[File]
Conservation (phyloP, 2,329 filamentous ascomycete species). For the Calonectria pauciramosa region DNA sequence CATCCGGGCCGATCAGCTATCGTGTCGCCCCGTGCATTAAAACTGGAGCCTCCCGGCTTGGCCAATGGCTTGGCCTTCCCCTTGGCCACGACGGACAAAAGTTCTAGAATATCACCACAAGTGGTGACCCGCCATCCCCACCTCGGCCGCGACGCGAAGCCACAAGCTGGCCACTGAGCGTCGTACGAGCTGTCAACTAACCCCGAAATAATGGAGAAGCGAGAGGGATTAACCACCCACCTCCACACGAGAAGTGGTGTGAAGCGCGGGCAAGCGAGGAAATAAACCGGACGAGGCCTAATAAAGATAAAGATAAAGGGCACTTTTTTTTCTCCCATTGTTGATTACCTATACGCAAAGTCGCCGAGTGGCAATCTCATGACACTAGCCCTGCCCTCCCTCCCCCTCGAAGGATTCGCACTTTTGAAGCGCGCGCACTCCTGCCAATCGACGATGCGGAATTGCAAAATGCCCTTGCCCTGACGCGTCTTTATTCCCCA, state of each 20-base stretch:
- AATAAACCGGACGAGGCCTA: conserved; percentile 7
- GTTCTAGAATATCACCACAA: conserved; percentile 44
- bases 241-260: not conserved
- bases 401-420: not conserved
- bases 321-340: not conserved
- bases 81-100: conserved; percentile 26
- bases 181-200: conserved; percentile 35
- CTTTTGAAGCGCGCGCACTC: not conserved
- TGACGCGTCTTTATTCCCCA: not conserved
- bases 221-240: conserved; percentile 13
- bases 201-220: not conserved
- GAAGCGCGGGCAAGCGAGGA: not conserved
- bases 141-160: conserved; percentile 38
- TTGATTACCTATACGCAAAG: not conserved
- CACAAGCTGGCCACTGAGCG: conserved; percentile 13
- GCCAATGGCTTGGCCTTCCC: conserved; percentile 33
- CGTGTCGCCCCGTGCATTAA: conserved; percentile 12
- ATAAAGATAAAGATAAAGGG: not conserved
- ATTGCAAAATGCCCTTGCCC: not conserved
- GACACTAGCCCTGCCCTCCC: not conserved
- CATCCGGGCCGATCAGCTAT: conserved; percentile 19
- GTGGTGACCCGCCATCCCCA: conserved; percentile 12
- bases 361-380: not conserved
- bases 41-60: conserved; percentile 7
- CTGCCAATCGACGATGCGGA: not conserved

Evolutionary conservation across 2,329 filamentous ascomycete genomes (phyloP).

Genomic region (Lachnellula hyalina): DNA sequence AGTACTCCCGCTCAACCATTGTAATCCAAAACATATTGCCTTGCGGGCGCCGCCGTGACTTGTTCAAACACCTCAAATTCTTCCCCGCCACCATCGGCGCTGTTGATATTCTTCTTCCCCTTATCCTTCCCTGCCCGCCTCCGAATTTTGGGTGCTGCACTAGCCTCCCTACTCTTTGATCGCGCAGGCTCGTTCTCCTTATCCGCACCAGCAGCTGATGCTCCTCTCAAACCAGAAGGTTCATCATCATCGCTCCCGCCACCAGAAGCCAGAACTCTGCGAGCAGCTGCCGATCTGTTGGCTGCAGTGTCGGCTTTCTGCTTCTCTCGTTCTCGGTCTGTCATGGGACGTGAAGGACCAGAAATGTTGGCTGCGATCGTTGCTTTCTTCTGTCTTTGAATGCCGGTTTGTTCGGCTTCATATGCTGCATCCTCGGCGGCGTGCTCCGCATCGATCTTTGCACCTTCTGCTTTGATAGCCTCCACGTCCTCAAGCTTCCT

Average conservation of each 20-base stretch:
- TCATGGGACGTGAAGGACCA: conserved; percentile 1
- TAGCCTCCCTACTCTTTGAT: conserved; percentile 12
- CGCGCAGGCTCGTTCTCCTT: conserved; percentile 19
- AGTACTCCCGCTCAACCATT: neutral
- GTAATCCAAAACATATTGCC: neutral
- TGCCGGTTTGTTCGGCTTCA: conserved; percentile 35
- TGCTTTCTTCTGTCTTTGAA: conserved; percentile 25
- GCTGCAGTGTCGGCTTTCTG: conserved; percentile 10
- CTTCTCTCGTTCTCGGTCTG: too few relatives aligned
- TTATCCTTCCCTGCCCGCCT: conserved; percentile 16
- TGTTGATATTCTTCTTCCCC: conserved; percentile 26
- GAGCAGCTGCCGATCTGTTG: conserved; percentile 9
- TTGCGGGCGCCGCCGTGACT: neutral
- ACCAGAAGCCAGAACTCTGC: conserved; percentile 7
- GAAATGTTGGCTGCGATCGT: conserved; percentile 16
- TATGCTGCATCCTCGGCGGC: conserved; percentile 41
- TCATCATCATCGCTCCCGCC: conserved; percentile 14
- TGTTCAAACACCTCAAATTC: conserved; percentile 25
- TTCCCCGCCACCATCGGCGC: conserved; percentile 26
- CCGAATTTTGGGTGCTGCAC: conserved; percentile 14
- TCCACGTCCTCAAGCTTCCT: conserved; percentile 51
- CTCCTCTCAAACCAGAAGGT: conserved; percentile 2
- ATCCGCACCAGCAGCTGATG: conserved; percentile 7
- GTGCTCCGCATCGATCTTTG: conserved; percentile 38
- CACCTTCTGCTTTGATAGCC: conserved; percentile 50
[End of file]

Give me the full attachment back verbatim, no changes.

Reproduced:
Conservation (phyloP, 2,329 filamentous ascomycete species). For the Calonectria pauciramosa region DNA sequence CATCCGGGCCGATCAGCTATCGTGTCGCCCCGTGCATTAAAACTGGAGCCTCCCGGCTTGGCCAATGGCTTGGCCTTCCCCTTGGCCACGACGGACAAAAGTTCTAGAATATCACCACAAGTGGTGACCCGCCATCCCCACCTCGGCCGCGACGCGAAGCCACAAGCTGGCCACTGAGCGTCGTACGAGCTGTCAACTAACCCCGAAATAATGGAGAAGCGAGAGGGATTAACCACCCACCTCCACACGAGAAGTGGTGTGAAGCGCGGGCAAGCGAGGAAATAAACCGGACGAGGCCTAATAAAGATAAAGATAAAGGGCACTTTTTTTTCTCCCATTGTTGATTACCTATACGCAAAGTCGCCGAGTGGCAATCTCATGACACTAGCCCTGCCCTCCCTCCCCCTCGAAGGATTCGCACTTTTGAAGCGCGCGCACTCCTGCCAATCGACGATGCGGAATTGCAAAATGCCCTTGCCCTGACGCGTCTTTATTCCCCA, state of each 20-base stretch:
- AATAAACCGGACGAGGCCTA: conserved; percentile 7
- GTTCTAGAATATCACCACAA: conserved; percentile 44
- bases 241-260: not conserved
- bases 401-420: not conserved
- bases 321-340: not conserved
- bases 81-100: conserved; percentile 26
- bases 181-200: conserved; percentile 35
- CTTTTGAAGCGCGCGCACTC: not conserved
- TGACGCGTCTTTATTCCCCA: not conserved
- bases 221-240: conserved; percentile 13
- bases 201-220: not conserved
- GAAGCGCGGGCAAGCGAGGA: not conserved
- bases 141-160: conserved; percentile 38
- TTGATTACCTATACGCAAAG: not conserved
- CACAAGCTGGCCACTGAGCG: conserved; percentile 13
- GCCAATGGCTTGGCCTTCCC: conserved; percentile 33
- CGTGTCGCCCCGTGCATTAA: conserved; percentile 12
- ATAAAGATAAAGATAAAGGG: not conserved
- ATTGCAAAATGCCCTTGCCC: not conserved
- GACACTAGCCCTGCCCTCCC: not conserved
- CATCCGGGCCGATCAGCTAT: conserved; percentile 19
- GTGGTGACCCGCCATCCCCA: conserved; percentile 12
- bases 361-380: not conserved
- bases 41-60: conserved; percentile 7
- CTGCCAATCGACGATGCGGA: not conserved

Evolutionary conservation across 2,329 filamentous ascomycete genomes (phyloP).

Genomic region (Lachnellula hyalina): DNA sequence AGTACTCCCGCTCAACCATTGTAATCCAAAACATATTGCCTTGCGGGCGCCGCCGTGACTTGTTCAAACACCTCAAATTCTTCCCCGCCACCATCGGCGCTGTTGATATTCTTCTTCCCCTTATCCTTCCCTGCCCGCCTCCGAATTTTGGGTGCTGCACTAGCCTCCCTACTCTTTGATCGCGCAGGCTCGTTCTCCTTATCCGCACCAGCAGCTGATGCTCCTCTCAAACCAGAAGGTTCATCATCATCGCTCCCGCCACCAGAAGCCAGAACTCTGCGAGCAGCTGCCGATCTGTTGGCTGCAGTGTCGGCTTTCTGCTTCTCTCGTTCTCGGTCTGTCATGGGACGTGAAGGACCAGAAATGTTGGCTGCGATCGTTGCTTTCTTCTGTCTTTGAATGCCGGTTTGTTCGGCTTCATATGCTGCATCCTCGGCGGCGTGCTCCGCATCGATCTTTGCACCTTCTGCTTTGATAGCCTCCACGTCCTCAAGCTTCCT

Average conservation of each 20-base stretch:
- TCATGGGACGTGAAGGACCA: conserved; percentile 1
- TAGCCTCCCTACTCTTTGAT: conserved; percentile 12
- CGCGCAGGCTCGTTCTCCTT: conserved; percentile 19
- AGTACTCCCGCTCAACCATT: neutral
- GTAATCCAAAACATATTGCC: neutral
- TGCCGGTTTGTTCGGCTTCA: conserved; percentile 35
- TGCTTTCTTCTGTCTTTGAA: conserved; percentile 25
- GCTGCAGTGTCGGCTTTCTG: conserved; percentile 10
- CTTCTCTCGTTCTCGGTCTG: too few relatives aligned
- TTATCCTTCCCTGCCCGCCT: conserved; percentile 16
- TGTTGATATTCTTCTTCCCC: conserved; percentile 26
- GAGCAGCTGCCGATCTGTTG: conserved; percentile 9
- TTGCGGGCGCCGCCGTGACT: neutral
- ACCAGAAGCCAGAACTCTGC: conserved; percentile 7
- GAAATGTTGGCTGCGATCGT: conserved; percentile 16
- TATGCTGCATCCTCGGCGGC: conserved; percentile 41
- TCATCATCATCGCTCCCGCC: conserved; percentile 14
- TGTTCAAACACCTCAAATTC: conserved; percentile 25
- TTCCCCGCCACCATCGGCGC: conserved; percentile 26
- CCGAATTTTGGGTGCTGCAC: conserved; percentile 14
- TCCACGTCCTCAAGCTTCCT: conserved; percentile 51
- CTCCTCTCAAACCAGAAGGT: conserved; percentile 2
- ATCCGCACCAGCAGCTGATG: conserved; percentile 7
- GTGCTCCGCATCGATCTTTG: conserved; percentile 38
- CACCTTCTGCTTTGATAGCC: conserved; percentile 50